The district court noted that it had instructed the jury that Goeken entered into the agreement with Allen & Co. on January 5. The court pointed out that the jury, in responding to question 4, found that Goeken "knew or should ... reasonably have known" by January 3 that Kay would not deliver the shares. The court concluded that Goeken therefore could not reasonably have relied on Kay's oral promise to deliver the shares when he asked Allen & Co. to sell them. Appellant Goeken here attacks the legal validity of these district court conclusions.


1. Goeken first argues that the statute of frauds does not apply because his December 19 oral contract with Kay was not a contract for "the sale of securities"; one might, he argues, more aptly characterize it as a contract under which Goeken promised to have someone else, namely Allen & Co., sell Kay's stock. Goeken says he did not promise Kay to buy the shares himself; title was to pass to Allen & Co.--not to him--and he was therefore a "conduit," not a purchaser. Where a third party agrees to arrange for the sale of one person's shares to another, the third party's agreement to make such arrangements is typically held not to be a "sale of securities" within the meaning of the statute of frauds. See, e.g., MortgageAmerica Corp. v. American National Bank, 651 S.W.2d 851 (Tex.Civ.App.1983); Lindsey v. Stein Brothers & Boyce, Inc., 222 Tenn. 149, 433 S.W.2d 669 (1968).


Here, however, the district court found that the contract between Goeken and Kay was for the sale of Kay's shares to Goeken, not for the sale (through Goeken) to Allen & Co. Unless the jury explicitly or implicitly found to the contrary, this holding must stand, for, in a "special verdict" case like this one, a district court may make its own finding on "any issue of fact raised by the pleadings or by the evidence," provided the issue was not submitted to the jury and no demand for such submission was made. Fed.R.Civ.P. 49(a). In this case, no such demand was made. And, regardless whether the district court's conclusion on this mixed question of fact and law calls for review under a "clearly erroneous" standard, Fed.R.Civ.P. 52(a), or possibly under a more searching standard, see Pullman-Standard v. Swint, 456 U.S. 273, 289-90 & n. 19, 102 S.Ct. 1781, 1790-91 & n. 19, 72 L.Ed.2d 66 (1982), we believe that the district court resolved the issue correctly.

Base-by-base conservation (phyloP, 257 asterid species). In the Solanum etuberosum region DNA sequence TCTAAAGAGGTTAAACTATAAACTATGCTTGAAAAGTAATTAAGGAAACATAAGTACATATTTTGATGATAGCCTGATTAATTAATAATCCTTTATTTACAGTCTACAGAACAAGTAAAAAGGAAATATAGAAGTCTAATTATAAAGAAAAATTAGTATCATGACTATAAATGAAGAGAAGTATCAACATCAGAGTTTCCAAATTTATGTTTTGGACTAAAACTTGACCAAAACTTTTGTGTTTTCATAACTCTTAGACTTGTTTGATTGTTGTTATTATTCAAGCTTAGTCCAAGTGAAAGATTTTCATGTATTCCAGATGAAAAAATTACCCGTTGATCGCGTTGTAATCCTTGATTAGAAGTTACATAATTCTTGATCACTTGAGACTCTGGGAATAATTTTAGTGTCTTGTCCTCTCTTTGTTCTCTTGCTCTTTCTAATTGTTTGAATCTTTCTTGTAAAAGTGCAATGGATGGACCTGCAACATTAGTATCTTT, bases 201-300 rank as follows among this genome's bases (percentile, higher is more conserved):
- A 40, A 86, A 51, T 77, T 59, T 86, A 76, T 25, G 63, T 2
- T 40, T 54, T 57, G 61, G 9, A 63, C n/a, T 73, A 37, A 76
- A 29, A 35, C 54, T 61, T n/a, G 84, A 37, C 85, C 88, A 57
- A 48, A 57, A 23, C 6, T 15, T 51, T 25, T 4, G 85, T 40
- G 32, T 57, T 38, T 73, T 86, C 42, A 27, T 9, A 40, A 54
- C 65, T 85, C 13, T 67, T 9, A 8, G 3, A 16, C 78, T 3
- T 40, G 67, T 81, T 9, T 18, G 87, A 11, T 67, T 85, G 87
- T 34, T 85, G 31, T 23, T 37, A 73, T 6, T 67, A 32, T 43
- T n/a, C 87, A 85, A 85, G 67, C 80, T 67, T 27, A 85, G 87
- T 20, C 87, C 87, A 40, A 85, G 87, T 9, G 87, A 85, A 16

For one thing, the record shows that Goeken was to pay Kay $2.50 per share, regardless of any change in MCI's market price between mid-December 1978 and mid-January 1979. An agreement under which Goeken (not Kay or Allen & Co.) runs the risk of market changes--keeping any extra profit generated through an increase in MCI's price and paying any loss resulting from a market decline--looks like a contract of purchase, not a contract of agency. For another thing, the parties' prior written agreement specifically stated that during the "window" period, upon proper notice, "Kay shall have the right ... to sell to Goeken, and Goeken shall be obligated to buy from Kay" as many of the 200,000 shares as Kay wishes to resell (emphasis added). The district court might reasonably have interpreted the later oral contract (the terms of which were disputed) in light of the parties' earlier written agreement to provide for a sale to Goeken.


Goeken makes three arguments to the contrary. First, he claims that title to the stock did not pass to him; hence, he did not "buy" the shares from Kay. The record contains no evidence about "title," however, other than the evidence about "risk bearing," mentioned above. And, that uncontradicted evidence is here sufficient to show an intent to "pass title" to Goeken for purposes of the statute of frauds' "buyer/agent" distinction. Compare Mass.G.L. ch. 106, Sec. 2-106 (defining "sale" as "the passing of title from buyer to seller for a price"), with Sec. 2-101, comment (noting statute's provisions concerning sales contracts were designed "to avoid making practical issues between practical men turn upon the location of an intangible something, the passing of which no man can prove by evidence and to substitute for such abstractions proof of words and actions of a tangible character"). Cf. Villa v. Alvarado State Bank, 611 S.W.2d 483, 485-86 (Tex.Civ.App.1981) (name on automobile title certificate showing passage of title directly from auto wholesaler to ultimate purchaser does not constitute proof of sale to that purchaser in light of surrounding circumstances showing that the car was actually sold to intermediary dealer, who bore risk of loss if ultimate purchaser failed to tender payment).


Second, Goeken points to a string of cases that he says find no "sale" on similar facts. These cases, however, are factually distinguishable for they all involve brokerage or agency features that are not present here. Thus, in Lindsey v. Stein Brothers & Boyce, Inc., supra, a stockbroker had orally agreed to arrange for the sale of certain shares of his customers' stock; the court found the "stockbroker/customer" agreement not one for the "sale of securities." And in MortgageAmerica Corp. v. American National Bank, supra, a bank that acted as an intermediary in the marketing of certain securities was found to have an "agency" contract with the seller.